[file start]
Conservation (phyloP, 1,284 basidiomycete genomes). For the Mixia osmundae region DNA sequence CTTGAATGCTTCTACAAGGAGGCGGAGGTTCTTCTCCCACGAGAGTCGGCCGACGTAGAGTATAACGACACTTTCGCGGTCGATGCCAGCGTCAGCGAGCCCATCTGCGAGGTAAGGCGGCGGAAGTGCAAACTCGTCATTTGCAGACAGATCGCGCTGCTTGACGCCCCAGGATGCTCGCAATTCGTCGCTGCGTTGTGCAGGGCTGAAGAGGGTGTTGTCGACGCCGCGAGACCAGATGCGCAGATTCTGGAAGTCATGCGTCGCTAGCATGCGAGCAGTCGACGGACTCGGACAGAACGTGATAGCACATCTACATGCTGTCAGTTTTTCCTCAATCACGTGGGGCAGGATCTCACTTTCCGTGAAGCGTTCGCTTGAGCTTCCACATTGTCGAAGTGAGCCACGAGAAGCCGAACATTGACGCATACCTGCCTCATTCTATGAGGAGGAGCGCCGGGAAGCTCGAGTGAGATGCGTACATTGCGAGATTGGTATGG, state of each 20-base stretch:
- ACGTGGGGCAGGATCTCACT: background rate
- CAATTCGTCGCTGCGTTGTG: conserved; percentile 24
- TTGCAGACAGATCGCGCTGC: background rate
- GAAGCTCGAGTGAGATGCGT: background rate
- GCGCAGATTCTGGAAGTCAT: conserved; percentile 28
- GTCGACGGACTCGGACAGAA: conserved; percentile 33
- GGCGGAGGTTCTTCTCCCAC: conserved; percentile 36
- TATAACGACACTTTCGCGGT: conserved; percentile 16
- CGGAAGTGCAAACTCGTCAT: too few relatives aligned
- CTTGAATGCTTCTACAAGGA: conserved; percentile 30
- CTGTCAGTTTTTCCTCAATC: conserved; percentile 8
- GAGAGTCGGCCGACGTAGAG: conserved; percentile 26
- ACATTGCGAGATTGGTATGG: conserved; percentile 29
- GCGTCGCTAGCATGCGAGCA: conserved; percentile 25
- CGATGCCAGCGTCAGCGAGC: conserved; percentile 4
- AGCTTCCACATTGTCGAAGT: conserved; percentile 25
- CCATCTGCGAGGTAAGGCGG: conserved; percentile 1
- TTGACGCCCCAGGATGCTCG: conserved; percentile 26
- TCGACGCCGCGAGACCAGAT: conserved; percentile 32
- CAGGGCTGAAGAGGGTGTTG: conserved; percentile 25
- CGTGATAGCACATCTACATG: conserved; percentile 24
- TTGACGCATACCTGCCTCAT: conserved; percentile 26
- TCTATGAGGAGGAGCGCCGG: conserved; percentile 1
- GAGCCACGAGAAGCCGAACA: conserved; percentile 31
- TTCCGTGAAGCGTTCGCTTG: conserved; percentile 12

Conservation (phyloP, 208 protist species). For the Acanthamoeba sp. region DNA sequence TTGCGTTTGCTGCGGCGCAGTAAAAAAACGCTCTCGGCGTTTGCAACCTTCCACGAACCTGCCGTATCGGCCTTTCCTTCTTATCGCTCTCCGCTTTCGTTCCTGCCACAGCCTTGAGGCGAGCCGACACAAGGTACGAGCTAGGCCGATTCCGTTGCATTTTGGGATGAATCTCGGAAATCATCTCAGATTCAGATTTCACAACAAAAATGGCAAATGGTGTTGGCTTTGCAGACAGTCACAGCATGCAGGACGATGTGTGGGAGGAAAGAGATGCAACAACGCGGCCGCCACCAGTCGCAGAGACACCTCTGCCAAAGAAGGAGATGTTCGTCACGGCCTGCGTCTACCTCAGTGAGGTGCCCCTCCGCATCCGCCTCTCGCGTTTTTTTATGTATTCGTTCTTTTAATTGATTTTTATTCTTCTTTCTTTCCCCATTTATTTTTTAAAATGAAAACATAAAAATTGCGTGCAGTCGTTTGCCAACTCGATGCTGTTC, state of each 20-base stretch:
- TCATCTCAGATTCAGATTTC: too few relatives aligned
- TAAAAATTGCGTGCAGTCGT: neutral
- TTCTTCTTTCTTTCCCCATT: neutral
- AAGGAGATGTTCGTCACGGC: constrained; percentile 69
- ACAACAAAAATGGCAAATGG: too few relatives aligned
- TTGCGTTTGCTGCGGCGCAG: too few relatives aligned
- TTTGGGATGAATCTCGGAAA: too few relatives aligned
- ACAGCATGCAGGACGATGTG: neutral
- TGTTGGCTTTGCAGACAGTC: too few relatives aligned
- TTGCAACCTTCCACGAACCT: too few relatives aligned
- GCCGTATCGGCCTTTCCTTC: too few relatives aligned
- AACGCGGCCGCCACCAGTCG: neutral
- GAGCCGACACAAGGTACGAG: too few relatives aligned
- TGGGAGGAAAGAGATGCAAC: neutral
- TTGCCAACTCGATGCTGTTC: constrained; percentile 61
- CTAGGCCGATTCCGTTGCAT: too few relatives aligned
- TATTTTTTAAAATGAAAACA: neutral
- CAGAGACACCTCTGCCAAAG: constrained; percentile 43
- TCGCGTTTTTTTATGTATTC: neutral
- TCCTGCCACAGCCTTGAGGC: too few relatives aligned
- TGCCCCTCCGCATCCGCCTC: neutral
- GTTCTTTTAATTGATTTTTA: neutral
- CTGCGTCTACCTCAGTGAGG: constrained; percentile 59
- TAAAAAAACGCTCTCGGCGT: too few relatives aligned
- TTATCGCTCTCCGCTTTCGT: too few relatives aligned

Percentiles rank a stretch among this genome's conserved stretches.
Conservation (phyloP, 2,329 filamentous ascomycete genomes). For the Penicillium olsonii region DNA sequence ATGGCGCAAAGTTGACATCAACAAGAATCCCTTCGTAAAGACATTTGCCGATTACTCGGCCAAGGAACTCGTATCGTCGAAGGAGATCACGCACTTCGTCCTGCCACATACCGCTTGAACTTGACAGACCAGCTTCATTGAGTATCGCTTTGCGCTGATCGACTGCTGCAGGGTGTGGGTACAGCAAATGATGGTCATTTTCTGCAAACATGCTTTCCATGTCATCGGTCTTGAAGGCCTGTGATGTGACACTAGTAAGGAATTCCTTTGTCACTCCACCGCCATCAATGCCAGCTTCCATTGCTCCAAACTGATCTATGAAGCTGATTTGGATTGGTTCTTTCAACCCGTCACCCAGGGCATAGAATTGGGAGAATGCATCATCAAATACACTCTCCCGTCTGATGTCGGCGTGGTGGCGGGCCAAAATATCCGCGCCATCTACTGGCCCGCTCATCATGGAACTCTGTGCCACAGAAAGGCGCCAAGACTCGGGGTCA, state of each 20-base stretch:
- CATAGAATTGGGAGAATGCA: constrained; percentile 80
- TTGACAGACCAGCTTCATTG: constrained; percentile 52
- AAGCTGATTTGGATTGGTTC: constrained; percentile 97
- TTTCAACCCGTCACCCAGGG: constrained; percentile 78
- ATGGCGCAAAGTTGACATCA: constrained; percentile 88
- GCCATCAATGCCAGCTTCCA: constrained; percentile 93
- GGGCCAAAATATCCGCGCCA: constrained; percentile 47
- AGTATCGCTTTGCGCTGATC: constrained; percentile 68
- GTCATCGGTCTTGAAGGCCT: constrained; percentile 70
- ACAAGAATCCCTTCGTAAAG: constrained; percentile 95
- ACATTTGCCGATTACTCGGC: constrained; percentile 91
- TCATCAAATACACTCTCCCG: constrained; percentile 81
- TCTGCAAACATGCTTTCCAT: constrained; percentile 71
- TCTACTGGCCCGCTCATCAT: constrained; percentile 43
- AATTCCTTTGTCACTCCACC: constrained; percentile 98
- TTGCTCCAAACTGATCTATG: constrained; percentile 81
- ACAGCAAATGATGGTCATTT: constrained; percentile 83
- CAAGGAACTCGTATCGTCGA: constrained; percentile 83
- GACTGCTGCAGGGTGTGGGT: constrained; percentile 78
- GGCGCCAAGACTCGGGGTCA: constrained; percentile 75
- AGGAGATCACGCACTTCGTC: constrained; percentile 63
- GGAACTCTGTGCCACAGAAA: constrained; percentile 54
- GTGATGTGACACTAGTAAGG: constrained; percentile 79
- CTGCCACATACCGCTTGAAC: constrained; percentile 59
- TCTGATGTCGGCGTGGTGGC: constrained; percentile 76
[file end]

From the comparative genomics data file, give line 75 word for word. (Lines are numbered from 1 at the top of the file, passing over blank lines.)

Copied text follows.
- AGGAGATCACGCACTTCGTC: constrained; percentile 63